A Study of History

By Arnold J. Toynbee; D. C. Somervell | Go to book overview

XXI. THE RHYTHM OF DISINTEGRATION

IN the last chapter we sought, and found, a parallel—which involved also an inevitable contrast—between the roles of creative personalities in growing and in disintegrating societies. We are now to pursue a similar line of investigation in a different part of our subject and to look for a parallel—which will presumably again involve a contrast—between what may be called the rhythm of growth and the rhythm of disintegration. The underlying formula in each case is one with which we are already very familiar, since it has accompanied us all through this Study; it is the formula of challenge-and-response. In a growing civilization a challenge meets with a successful response which proceeds to generate another and a different challenge which meets with another successful response. There is no term to this process of growth unless and until a challenge arises which the civilization in question fails to meet—a tragic event which means a cessation of growth and what we have called a breakdown. Here the correlative rhythm begins. The challenge has not been met, but it none the less continues to present itself. A second convulsive effort is made to meet it, and, if this succeeds, growth will of course be resumed. But we will assume that, after a partial and temporary success, this response likewise fails. There will then be a further relapse, and perhaps, after an interval, a further attempt at a response which will in time achieve a temporary and partial success in meeting what is still the same inexorable challenge. This again will be followed by a further failure, which may or may not prove final and involve the dissolution of the society. In military language the rhythm may be expressed as rout-rally‐ rout-rally-rout ....

If we revert to the technical terms which we devised early in this Study and have so constantly used, it is at once apparent that the time of troubles following a breakdown is a rout; the establishment of the universal state, a rally; and the interregnum which follows the break-up of the universal state, the final rout. But we have already noticed in the history of one universal state, the Hellenic, a relapse into anarchy following the death of Marcus Aurelius in A.D. 180 and a recovery under Diocletian. There might prove to be more than one relapse and recovery in the history of any particular universal state. Indeed the number of such relapses and recoveries might be found to depend on the power of the lens that we applied to the object under examination.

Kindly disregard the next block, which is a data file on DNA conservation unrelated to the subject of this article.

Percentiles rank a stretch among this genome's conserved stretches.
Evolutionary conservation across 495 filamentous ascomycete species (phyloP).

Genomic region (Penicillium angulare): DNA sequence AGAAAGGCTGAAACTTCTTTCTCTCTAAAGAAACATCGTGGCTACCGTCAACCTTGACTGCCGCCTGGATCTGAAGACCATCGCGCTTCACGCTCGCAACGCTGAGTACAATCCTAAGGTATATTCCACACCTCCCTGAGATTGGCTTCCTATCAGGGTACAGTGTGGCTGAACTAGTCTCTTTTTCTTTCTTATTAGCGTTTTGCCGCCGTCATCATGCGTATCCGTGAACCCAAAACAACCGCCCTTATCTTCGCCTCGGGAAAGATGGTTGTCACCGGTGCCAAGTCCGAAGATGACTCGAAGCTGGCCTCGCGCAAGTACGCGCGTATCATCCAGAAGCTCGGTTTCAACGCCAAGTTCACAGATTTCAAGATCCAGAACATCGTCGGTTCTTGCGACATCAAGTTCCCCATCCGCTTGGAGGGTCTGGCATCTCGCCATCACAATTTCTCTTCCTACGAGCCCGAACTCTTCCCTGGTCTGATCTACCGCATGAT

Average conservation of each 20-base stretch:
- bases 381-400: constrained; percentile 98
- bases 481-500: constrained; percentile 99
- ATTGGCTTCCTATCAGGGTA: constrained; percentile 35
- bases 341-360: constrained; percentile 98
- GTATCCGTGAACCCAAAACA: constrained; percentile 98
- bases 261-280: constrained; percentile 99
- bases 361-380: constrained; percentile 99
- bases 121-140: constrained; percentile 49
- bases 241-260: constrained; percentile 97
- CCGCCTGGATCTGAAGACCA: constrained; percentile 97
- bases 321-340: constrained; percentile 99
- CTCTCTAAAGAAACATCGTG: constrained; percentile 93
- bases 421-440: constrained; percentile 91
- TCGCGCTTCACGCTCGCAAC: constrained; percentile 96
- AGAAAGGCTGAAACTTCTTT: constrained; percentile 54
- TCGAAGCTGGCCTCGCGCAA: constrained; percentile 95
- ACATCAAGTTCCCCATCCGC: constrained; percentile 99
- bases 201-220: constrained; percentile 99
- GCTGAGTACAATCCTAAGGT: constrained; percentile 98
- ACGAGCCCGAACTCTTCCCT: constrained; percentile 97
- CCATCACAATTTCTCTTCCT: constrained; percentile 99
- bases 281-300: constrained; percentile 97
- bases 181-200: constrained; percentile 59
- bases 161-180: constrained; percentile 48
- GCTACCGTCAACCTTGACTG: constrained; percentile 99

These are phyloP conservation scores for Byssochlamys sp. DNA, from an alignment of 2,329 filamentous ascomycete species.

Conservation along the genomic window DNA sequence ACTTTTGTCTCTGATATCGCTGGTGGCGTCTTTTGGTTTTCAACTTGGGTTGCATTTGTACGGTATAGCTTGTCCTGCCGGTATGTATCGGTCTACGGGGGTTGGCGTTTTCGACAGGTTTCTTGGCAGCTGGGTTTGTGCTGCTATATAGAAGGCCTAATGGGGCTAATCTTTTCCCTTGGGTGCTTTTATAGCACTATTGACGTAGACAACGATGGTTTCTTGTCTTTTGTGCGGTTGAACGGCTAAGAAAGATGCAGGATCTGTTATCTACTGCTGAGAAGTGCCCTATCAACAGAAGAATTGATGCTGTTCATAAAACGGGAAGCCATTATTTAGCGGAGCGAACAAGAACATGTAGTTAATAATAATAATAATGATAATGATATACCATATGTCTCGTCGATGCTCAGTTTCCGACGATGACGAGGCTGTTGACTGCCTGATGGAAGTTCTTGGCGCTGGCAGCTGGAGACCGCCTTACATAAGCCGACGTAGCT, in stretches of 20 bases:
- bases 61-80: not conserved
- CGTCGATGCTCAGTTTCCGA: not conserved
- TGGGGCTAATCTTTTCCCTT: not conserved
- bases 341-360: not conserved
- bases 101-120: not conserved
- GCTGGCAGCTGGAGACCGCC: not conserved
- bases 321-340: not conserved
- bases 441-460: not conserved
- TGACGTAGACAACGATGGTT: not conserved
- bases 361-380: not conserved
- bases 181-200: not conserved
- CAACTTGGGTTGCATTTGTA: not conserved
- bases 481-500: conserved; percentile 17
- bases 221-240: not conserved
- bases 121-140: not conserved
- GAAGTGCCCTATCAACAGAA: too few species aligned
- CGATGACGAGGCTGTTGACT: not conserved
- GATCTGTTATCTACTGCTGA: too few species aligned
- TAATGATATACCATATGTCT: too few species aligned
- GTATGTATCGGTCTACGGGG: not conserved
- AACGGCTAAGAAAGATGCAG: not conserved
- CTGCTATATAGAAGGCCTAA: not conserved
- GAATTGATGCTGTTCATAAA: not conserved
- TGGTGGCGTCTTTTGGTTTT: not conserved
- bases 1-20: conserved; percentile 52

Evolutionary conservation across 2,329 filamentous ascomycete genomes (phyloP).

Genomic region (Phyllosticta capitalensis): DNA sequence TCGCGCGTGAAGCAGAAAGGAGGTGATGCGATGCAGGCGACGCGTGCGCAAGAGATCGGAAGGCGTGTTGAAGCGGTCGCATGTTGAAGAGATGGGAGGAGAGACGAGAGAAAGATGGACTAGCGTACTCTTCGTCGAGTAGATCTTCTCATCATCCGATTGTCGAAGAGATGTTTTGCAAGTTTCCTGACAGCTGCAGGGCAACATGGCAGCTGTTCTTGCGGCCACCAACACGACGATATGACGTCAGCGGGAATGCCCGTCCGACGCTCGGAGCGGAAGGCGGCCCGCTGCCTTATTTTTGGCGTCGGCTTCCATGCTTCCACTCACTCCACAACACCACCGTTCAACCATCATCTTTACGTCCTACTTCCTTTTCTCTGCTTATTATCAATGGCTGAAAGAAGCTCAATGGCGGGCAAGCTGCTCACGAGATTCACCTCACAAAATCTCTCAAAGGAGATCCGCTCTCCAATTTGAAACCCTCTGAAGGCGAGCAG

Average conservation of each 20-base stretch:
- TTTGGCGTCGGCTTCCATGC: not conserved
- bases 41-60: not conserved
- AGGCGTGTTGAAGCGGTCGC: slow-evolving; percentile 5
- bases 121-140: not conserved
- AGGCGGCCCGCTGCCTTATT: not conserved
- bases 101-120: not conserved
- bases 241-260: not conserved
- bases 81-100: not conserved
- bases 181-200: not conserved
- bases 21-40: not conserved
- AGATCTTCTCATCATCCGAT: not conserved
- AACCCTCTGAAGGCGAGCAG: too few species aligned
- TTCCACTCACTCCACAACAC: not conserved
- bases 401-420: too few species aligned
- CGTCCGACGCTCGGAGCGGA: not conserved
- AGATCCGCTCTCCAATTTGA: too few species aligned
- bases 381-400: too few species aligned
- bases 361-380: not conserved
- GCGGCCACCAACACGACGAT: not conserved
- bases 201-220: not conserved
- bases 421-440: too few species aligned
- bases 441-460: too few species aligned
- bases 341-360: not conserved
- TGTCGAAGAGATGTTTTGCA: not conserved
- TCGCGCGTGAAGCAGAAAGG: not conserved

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A Study of History
Table of contents

Table of contents

  • A Study of History *
  • Plan of the Book *
  • Preface *
  • Note by the Editor of the Abridgement *
  • Table of Contents *
  • I- Introduction *
  • I. the Unit of Historical Study *
  • Ii. the Comparative Study of Civilizations *
  • Iii. the Comparability of Societies *
  • II- The Geneses of Civilizations *
  • Iv. the Problem and How Not to Solve It *
  • V. Challenge and Response *
  • Vi. the Virtues of Adversity *
  • Vii. the Challenge of the Environment *
  • Viii. the Golden Mean *
  • III- The Growths of Civilizations *
  • Ix. the Arrested Civilizations *
  • X. the Nature of the Growths of Civilizations *
  • Xi. an Analysis of Growth *
  • Xii. Differentiation through Growth *
  • IV- The Breakdowns of Civilizations *
  • Xiii. the Nature of the Problem *
  • Xiv. Deterministic Solutions *
  • Xv. Loss of Command over the Environment *
  • Xvi. Failure of Self-Determination *
  • V- The Disintegrations of Civilizations *
  • Xvii. the Nature of Disintegration *
  • Xviii. Schism in the Body Social *
  • Xix. Schism in the Soul *
  • Xx. the Relation between Disintegrating Societies and Individuals *
  • Xxi. the Rhythm of Disintegration *
  • Xxii. Standardization through Disintegration *
  • Editor''s Note *
  • Argument *
  • Index *
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